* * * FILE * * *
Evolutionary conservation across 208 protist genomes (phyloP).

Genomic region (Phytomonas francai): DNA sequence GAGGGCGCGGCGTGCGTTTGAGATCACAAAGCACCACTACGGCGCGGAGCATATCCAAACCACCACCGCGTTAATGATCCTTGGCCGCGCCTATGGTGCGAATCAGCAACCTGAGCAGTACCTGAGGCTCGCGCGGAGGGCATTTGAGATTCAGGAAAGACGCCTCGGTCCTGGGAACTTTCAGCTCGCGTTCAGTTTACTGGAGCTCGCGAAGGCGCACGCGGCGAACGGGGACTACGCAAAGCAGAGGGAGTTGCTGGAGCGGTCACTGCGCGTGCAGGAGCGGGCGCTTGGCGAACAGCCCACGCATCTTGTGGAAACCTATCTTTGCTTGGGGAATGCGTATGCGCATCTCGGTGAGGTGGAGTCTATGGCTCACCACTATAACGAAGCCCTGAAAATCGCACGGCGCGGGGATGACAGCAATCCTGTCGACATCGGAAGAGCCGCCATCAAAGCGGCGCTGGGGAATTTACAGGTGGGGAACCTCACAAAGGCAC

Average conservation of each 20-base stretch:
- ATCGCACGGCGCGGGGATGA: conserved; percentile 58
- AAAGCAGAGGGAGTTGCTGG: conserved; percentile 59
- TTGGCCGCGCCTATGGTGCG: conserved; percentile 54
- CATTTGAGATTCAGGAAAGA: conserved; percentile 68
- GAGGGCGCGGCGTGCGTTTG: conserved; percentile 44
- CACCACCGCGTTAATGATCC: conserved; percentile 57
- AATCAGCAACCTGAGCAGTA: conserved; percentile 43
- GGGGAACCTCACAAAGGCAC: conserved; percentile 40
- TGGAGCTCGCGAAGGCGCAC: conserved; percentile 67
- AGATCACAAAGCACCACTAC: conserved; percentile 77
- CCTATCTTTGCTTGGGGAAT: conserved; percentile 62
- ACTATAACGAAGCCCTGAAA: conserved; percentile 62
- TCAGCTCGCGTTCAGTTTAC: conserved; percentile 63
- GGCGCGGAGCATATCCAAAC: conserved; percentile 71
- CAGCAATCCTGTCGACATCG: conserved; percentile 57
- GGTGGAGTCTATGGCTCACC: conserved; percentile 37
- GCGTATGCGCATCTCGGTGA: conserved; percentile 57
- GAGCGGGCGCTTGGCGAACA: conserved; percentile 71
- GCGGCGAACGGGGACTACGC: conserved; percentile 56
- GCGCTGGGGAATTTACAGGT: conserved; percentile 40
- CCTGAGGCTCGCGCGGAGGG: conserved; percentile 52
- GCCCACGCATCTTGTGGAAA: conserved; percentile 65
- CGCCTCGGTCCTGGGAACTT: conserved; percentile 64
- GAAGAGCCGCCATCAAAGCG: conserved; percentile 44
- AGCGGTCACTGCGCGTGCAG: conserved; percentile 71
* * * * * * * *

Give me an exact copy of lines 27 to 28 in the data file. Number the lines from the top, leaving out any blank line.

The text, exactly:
- GAAGAGCCGCCATCAAAGCG: conserved; percentile 44
- AGCGGTCACTGCGCGTGCAG: conserved; percentile 71